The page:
When the Light Goes Out
It was an early-summer day when Emily first arrived at BYU as a student. The sweet smell of fresh growth still hung in the air, and the heat of a Utah summer had not yet settled in. Emily had graduated from high school less than a week earlier, and she arrived at her dorm full of the typical blend of new-student emotions: excitement, nervousness, anxiety, optimism.
And she felt ready. She was used to a busy schedule. From seminary to high school to dance to homework, her days had been action packed. “I survived high school on very few hours of sleep and was always energetic and happy,” she recalls.
So sleeping the day away at college was a first sign that something was off. “I was tired all the time,” says Emily, who would return from classes to sleep for a couple of hours each afternoon.
By fall semester, her sleeping habits had become disruptive. “I would miss multiple classes each week. . . . I remember being sad and . . . alone. I didn’t know why I was feeling that way or how to deal with it,” she says. So she slept and she ate, gaining 30 pounds her first year of college.
Emily was experiencing depression. She had never had it before, and yet it took over her college experience almost immediately.
However alone Emily may have felt, her story is anything but unique among new college students, missionaries entering the field, and young adults otherwise transitioning into adulthood. According to a 2016 American College Health Association survey, almost 37 percent of college students reported feeling so depressed at some point during the previous year that they found it difficult to function. Comparing survey data from 2008 and 2016 reveals a 40 percent increase in students being diagnosed or treated for depression in the previous year and a whopping 70 percent increase in diagnosis of or treatment for anxiety.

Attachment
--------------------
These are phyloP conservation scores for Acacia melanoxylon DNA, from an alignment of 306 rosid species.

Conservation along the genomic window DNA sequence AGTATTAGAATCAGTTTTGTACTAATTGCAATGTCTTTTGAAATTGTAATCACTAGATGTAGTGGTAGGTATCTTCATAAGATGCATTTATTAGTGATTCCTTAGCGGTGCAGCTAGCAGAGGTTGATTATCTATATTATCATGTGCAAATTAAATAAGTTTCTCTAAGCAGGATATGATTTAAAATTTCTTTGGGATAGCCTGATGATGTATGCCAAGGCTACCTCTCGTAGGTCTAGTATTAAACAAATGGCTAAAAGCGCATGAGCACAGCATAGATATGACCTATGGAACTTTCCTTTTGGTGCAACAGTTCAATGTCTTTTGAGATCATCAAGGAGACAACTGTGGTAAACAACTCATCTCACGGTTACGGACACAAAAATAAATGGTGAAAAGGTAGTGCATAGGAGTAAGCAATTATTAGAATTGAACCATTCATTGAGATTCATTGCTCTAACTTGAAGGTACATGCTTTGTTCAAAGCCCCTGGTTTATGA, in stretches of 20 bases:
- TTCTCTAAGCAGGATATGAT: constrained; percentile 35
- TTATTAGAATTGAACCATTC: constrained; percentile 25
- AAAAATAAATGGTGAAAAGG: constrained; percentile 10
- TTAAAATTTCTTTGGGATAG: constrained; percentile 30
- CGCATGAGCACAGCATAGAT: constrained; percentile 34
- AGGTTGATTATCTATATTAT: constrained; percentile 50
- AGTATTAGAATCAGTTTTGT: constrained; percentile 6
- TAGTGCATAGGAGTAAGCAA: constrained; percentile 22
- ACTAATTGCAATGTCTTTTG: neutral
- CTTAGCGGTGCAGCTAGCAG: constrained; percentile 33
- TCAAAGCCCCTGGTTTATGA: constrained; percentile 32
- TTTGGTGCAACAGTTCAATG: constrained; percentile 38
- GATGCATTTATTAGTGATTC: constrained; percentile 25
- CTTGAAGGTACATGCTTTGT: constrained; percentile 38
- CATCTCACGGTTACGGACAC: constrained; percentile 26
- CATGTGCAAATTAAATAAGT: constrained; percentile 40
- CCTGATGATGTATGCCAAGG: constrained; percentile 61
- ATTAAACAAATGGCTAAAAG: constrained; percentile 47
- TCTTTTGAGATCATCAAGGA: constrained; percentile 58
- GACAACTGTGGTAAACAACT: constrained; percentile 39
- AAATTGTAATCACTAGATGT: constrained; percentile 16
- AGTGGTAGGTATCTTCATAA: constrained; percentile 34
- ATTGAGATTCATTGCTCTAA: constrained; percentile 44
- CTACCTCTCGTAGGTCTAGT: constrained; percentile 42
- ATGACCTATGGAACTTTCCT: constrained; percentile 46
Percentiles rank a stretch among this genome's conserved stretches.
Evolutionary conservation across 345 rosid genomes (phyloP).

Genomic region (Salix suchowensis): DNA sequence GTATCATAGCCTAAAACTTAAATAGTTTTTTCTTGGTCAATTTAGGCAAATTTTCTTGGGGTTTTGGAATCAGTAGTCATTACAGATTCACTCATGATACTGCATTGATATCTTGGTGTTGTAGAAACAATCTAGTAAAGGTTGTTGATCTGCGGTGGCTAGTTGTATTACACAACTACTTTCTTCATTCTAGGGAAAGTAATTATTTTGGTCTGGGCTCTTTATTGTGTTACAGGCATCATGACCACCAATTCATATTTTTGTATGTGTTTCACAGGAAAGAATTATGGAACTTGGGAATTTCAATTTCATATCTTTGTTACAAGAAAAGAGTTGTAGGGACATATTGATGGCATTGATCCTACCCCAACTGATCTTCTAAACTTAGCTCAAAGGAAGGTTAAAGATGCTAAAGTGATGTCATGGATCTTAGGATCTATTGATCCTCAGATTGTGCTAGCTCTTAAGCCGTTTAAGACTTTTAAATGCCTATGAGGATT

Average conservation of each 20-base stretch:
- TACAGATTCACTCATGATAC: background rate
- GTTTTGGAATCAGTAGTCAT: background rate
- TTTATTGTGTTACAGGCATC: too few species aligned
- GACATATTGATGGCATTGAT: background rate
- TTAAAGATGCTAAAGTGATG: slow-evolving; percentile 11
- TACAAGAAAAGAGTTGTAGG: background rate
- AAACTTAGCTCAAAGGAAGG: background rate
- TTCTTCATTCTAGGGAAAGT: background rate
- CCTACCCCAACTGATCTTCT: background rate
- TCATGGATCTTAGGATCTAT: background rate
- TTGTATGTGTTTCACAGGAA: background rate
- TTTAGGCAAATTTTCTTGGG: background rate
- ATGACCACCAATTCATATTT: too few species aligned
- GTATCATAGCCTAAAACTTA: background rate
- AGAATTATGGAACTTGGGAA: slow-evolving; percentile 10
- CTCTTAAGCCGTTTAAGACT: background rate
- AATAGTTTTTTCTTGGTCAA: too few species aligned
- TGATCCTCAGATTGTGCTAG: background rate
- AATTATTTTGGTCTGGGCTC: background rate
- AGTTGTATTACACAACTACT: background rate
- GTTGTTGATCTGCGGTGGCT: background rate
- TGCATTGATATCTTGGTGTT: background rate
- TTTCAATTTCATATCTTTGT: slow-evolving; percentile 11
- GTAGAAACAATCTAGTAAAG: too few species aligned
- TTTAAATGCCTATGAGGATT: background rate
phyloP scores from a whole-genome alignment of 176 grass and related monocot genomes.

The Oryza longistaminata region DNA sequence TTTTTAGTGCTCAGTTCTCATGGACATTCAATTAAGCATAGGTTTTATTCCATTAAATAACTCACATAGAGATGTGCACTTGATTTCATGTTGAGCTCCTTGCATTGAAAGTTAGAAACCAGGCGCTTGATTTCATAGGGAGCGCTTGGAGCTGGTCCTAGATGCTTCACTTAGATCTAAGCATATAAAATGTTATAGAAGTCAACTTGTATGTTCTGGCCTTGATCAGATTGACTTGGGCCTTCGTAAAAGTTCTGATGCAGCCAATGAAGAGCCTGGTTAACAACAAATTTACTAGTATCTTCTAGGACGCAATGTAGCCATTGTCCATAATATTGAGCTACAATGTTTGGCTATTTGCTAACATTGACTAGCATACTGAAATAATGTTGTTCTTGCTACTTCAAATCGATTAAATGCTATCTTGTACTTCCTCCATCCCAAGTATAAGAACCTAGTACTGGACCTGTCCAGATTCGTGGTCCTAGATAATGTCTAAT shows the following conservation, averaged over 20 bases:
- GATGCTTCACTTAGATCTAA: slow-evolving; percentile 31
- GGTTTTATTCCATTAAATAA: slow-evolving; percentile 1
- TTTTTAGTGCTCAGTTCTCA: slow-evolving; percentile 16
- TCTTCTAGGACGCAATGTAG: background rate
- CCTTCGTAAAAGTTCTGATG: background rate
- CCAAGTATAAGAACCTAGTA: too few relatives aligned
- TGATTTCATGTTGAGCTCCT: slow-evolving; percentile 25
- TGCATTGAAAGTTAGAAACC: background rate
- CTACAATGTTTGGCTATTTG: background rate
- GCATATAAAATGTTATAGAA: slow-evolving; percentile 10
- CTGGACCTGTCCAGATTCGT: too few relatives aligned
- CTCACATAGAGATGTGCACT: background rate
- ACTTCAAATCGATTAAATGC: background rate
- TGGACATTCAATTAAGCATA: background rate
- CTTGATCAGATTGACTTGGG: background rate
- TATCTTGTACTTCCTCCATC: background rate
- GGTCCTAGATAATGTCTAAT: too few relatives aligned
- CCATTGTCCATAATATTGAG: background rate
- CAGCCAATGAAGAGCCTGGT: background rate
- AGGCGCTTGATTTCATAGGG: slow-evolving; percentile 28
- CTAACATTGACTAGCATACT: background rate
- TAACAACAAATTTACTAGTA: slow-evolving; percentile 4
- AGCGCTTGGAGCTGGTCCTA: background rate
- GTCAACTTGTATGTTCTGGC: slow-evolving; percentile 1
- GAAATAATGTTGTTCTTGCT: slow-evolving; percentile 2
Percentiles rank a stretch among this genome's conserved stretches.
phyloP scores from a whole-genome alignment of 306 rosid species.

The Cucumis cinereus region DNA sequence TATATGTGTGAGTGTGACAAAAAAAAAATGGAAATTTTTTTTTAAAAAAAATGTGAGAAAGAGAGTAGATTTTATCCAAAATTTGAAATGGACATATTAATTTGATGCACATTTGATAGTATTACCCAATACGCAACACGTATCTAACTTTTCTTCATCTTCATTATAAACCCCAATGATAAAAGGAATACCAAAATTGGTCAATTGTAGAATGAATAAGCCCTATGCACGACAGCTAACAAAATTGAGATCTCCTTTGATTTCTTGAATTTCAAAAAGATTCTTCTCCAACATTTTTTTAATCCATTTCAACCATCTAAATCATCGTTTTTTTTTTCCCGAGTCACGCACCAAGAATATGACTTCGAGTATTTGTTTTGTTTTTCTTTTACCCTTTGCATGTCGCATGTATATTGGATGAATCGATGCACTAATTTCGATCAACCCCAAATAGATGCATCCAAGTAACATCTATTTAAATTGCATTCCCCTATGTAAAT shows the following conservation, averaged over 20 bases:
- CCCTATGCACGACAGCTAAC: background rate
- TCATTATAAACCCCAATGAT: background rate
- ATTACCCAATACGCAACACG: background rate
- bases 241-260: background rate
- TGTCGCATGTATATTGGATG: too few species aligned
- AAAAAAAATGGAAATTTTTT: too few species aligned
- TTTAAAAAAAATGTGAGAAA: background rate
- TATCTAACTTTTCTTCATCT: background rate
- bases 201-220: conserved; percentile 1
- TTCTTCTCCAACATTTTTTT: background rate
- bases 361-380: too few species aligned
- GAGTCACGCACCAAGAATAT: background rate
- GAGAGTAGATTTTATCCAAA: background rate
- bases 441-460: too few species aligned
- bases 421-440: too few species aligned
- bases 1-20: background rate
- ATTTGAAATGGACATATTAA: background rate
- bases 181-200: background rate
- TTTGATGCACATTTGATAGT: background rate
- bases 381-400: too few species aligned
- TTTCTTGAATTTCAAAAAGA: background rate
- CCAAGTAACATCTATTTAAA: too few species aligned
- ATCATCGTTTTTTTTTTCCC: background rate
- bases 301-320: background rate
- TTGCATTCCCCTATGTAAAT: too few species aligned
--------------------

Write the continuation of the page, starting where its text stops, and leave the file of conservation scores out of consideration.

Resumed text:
This trend has held true for BYU, where data from the university’s Counseling and Psychological Services shows that the number of counseling sessions for students with mental-health concerns, including anxiety and depression, has grown two and a half times over the last 20 years.
The reason for this nationwide explosion of college-aged young adults seeking help for anxiety and depression remains unclear. While some have attributed increasing angst to the influence of new technologies—such as social media’s idealized portrayal of the good life—BYU experts say it’s too soon to understand all the reasons for the growing numbers.
Whatever the cause of this gloomy phenomenon, BYU researchers and therapists say there is great reason for hope. More people seeking help, they note, is a good thing, and it suggests decreasing stigma surrounding mental-health concerns. What’s more, they say, there have never been better resources for addressing these challenges—from strategies for building emotional strength and healthy coping methods to a host of professional services, including counseling and appropriate medical interventions when young adulthood becomes overwhelming.
A Perfect Storm
It should come as little surprise that mental-health conditions like anxiety and depression rear their ugly heads as young people embark on adulthood.
“In all societies . . . this is when various mental-health concerns start to be made manifest—in late adolescence to early adulthood,” says Steven A. Smith (BS ’81, MEd ’83), director of BYU’s Counseling and Career Center. While neurological and genetic influences play a role, just about all kids face increased demands and responsibilities as they grow up, and that can contribute to feelings of distress.
David W. Bush (BS ’77, MA ’78), a BYU alum who directs Utah State University’s Counseling and Psychological Services, notes that experiencing some anxiety and depression may be a normal sign of neurological development in young people: “There are some profound changes happening neurologically in the transition from childhood to young adulthood.”
Throw in decreased structure, rising expectations, and a penchant for perfectionism, and this phase of life can be the perfect storm.